To say everything that could go wrong has gone wrong for Aurora Cannabis (NASDAQ:ACB) would be accurate. But many of the problems bedeviling ACB stock are found throughout the industry.
For example, the conventional wisdom held that once the derivatives market opened in Canada, many companies, such as Aurora would finally have a path to something resembling a profit. But as of this writing, only a tiny fraction of the market has opened up for companies such as Aurora Cannabis.
With the U.S. still miles away from marijuana being legal on a federal level, the short-term outlook for Aurora stock looks pretty bleak. And investors have rapidly run out of patience waiting for these companies to correct a warped supply and demand dynamic.
However, one opportunity that holds promise is the country’s entry into the U.S. industrial hemp market.
Why Is Industrial Hemp Getting So Much Attention?
For the uninitiated, industrial hemp is a variety of the cannabis sativa plant. It is of the same species as marijuana, but it has an important difference. Whereas marijuana contains up to 30% of the psychoactive compound tetrahydrocannabinol (THC), industrial hemp contains 0.3% THC or less.
But industrial hemp contains a high amount of the non-psychoactive compound cannabidiol (CBD). In fact, hemp is naturally abundant in CBD. This is because hemp is grown as a crop in which the stalks and seeds, rather than the flowers, are used in production.
CBD is becoming an extremely profitable segment of the hemp industry, particularly regarding health and wellness products. According to New Frontier Data, the global hemp CBD market is projected to reach $22 billion by 2022.
Prior to 2018, Canadian companies, such as Aurora and Canopy Growth (NYSE:CGC) were restricted from doing business in the U.S. That changed with the passage of the 2018 Agriculture Improvement Act (farm bill) which legalized industrial hemp. This opened the door for Aurora and other cannabis companies to enter the market. That hasn’t happened yet, but it looks like things could be changing.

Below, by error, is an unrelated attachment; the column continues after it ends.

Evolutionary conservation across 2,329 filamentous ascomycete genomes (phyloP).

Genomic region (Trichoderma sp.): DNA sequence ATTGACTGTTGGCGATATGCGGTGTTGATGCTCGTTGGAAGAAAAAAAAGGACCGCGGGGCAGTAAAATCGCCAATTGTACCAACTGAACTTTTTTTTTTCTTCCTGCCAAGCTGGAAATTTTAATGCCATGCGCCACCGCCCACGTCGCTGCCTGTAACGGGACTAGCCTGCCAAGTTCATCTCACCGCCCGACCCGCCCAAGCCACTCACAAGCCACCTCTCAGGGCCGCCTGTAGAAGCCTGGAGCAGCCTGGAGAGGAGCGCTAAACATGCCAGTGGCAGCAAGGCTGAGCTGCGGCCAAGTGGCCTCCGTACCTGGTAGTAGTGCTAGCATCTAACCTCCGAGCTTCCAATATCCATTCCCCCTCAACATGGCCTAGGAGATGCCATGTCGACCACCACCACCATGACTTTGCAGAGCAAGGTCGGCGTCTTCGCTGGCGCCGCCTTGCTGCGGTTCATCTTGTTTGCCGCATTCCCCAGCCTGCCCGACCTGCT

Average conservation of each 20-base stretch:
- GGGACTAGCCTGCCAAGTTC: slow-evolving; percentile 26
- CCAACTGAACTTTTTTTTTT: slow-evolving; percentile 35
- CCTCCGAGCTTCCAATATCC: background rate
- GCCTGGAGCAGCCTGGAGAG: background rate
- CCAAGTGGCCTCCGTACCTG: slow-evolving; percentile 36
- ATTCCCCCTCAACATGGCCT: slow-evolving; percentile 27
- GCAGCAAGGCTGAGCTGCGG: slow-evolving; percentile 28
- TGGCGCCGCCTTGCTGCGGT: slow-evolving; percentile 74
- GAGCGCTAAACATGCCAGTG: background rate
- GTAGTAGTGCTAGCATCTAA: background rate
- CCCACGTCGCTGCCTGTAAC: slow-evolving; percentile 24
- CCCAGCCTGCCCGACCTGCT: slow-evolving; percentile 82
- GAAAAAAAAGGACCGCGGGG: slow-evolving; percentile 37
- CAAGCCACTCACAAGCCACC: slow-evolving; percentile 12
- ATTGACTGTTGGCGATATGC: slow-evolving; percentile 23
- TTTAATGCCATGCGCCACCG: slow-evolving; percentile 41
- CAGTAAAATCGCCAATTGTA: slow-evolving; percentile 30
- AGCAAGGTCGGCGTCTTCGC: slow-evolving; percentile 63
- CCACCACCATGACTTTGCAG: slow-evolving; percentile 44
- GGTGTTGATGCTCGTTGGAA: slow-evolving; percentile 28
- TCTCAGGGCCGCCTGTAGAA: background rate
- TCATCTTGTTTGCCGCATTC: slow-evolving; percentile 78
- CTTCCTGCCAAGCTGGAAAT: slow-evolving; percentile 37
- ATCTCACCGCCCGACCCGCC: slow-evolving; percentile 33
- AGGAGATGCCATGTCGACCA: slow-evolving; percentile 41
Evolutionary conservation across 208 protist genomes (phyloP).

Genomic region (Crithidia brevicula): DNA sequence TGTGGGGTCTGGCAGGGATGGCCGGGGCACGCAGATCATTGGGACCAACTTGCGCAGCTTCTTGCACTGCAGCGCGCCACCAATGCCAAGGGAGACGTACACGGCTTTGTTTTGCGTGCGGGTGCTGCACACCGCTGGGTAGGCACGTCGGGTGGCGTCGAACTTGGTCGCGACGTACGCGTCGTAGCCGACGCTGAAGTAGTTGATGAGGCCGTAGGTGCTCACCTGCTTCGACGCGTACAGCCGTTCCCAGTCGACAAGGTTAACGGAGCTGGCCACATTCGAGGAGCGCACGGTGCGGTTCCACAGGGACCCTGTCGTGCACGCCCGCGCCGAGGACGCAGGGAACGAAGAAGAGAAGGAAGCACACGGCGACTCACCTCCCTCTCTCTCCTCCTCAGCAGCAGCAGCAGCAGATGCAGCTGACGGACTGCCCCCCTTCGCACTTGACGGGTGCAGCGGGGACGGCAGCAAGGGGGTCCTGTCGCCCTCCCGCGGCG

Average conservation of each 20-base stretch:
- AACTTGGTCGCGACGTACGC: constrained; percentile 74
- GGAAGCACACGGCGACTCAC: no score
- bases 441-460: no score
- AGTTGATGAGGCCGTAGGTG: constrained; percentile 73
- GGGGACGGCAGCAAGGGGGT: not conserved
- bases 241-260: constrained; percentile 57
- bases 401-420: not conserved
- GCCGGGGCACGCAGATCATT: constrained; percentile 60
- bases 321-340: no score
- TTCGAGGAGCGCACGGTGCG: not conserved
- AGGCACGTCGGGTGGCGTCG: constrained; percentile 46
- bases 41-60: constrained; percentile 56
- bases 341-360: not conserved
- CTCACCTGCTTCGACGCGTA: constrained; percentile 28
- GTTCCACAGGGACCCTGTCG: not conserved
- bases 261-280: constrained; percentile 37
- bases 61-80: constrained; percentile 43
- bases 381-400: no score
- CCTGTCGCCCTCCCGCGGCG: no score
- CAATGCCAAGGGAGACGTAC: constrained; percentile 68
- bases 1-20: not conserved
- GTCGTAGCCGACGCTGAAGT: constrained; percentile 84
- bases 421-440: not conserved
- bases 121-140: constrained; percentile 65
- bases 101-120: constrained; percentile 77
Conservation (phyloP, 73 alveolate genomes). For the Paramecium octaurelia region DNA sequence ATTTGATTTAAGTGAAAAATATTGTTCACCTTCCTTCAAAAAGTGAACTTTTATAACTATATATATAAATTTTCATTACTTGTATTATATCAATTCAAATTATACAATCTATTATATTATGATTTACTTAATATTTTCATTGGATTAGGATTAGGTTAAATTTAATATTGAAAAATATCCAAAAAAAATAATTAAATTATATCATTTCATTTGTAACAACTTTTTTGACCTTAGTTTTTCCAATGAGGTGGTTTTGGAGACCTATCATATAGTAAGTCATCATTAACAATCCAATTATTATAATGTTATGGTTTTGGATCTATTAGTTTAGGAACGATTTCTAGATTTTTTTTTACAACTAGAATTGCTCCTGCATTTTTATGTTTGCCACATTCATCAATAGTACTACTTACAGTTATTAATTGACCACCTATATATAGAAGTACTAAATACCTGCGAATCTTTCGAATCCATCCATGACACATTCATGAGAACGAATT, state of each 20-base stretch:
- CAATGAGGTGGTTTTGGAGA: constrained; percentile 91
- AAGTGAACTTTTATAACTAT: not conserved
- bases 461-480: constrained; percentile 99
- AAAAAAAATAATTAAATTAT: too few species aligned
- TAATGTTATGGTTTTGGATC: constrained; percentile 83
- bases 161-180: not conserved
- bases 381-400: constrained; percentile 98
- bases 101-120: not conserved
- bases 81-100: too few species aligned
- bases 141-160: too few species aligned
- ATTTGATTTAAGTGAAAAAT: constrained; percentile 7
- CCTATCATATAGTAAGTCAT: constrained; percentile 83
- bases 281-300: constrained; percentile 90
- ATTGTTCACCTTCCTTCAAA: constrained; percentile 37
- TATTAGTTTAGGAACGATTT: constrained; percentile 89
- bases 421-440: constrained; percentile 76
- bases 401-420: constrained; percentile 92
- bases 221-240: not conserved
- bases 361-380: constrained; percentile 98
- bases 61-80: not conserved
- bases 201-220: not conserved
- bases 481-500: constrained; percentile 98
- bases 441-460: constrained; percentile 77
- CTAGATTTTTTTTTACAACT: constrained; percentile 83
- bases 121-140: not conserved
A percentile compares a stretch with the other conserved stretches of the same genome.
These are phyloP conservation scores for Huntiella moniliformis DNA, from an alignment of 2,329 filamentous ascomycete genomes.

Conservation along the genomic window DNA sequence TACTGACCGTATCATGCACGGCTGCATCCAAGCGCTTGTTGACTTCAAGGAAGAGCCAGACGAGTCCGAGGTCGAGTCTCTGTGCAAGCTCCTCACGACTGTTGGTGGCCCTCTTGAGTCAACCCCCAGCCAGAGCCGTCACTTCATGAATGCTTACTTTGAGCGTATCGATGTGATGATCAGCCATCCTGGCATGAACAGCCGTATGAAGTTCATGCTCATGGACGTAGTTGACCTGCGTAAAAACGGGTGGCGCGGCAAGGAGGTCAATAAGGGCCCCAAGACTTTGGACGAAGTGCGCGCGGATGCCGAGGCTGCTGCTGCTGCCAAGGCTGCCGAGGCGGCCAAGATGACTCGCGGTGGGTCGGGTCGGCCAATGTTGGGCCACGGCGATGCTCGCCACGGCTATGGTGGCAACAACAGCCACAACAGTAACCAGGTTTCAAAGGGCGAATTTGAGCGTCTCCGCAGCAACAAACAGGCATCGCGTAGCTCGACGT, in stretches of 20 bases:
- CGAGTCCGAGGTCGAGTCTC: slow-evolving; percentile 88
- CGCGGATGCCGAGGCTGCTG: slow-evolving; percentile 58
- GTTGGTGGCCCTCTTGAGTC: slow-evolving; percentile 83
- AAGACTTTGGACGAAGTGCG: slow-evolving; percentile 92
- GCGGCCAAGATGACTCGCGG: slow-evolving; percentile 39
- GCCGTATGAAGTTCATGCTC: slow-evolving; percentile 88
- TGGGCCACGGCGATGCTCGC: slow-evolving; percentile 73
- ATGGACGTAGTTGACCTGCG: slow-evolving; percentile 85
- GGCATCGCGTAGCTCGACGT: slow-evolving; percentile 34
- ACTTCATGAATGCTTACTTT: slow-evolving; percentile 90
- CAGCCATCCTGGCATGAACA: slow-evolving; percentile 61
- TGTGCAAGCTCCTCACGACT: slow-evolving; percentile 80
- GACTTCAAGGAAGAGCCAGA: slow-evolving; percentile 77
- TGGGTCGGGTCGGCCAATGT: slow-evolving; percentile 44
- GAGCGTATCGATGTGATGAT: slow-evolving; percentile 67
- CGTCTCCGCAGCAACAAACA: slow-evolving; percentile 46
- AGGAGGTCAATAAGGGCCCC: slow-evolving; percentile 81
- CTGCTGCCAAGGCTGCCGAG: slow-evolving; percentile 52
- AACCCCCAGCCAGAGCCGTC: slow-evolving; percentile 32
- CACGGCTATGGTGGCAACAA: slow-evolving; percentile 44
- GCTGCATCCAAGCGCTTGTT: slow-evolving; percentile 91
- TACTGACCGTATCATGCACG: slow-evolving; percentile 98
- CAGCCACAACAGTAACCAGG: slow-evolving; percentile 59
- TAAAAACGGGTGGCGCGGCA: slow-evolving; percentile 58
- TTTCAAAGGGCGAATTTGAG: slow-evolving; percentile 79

Is Aurora Planning Another Acquisition?
Aurora Cannabis has never been shy about growth through acquisition. And Aurora has repeatedly said it is actively trying to enter the U.S. hemp industry. Plus, earlier this year Aurora completed a sale of $250 million in convertible senior notes. Connecting the dots, it’s logical to assume that Aurora would look to make another acquisition to fund their expansion into the U.S. hemp market.
However, investors have punished the company for its inflated share count which is diluting the share price. But Aurora has another trick up its sleeve in the form of its own asset portfolio. One of these is Hempco.
Prior to 2019, Aurora owned 53% of Hempco, a leading processor and marketer of hemp-based products and brands. Aurora finished buying the company shares this year. And that may be an opportunity for Aurora to enter the U.S. hemp market without further diluting ACB stock.
Buy ACB Stock for Its Long-Term Potential
If you’re questioning if you should buy Aurora Cannabis stock as a short-term bargain, then I believe you’re asking the wrong question.
The cannabis sector is a speculative sector. I’m not going to tell you not to invest in ACB stock or any of the other leading cannabis stocks. But just remember that these companies are not profitable yet. And the industry is only now beginning to go through the consolidation stage. It’s unclear what the sector will look like when that game of musical chairs ends.
However, I’m a big believer in the future of the cannabis market. And there are many reasons to believe Aurora Cannabis will have a chair when the music stops. But my belief in the cannabis market won’t come to fruition until cannabis becomes fully legal in the U.S. That is not reality today. That is not going to be reality in 2020.
However, the cannabis market is starting to show some “green shoots” that could offer short-term opportunities to keep investors engaged. Industrial hemp presents one of those opportunities and Aurora Cannabis looks poised to be a major player. That’s good news for investors who are looking for a reason to stick with ACB stock.
Hemp won’t take all the risk out of Aurora Cannabis stock. But it may provide some stability as the company continues its pondering path to profit.
As of this writing, Chris Markoch did not have a position in any of the aforementioned securities.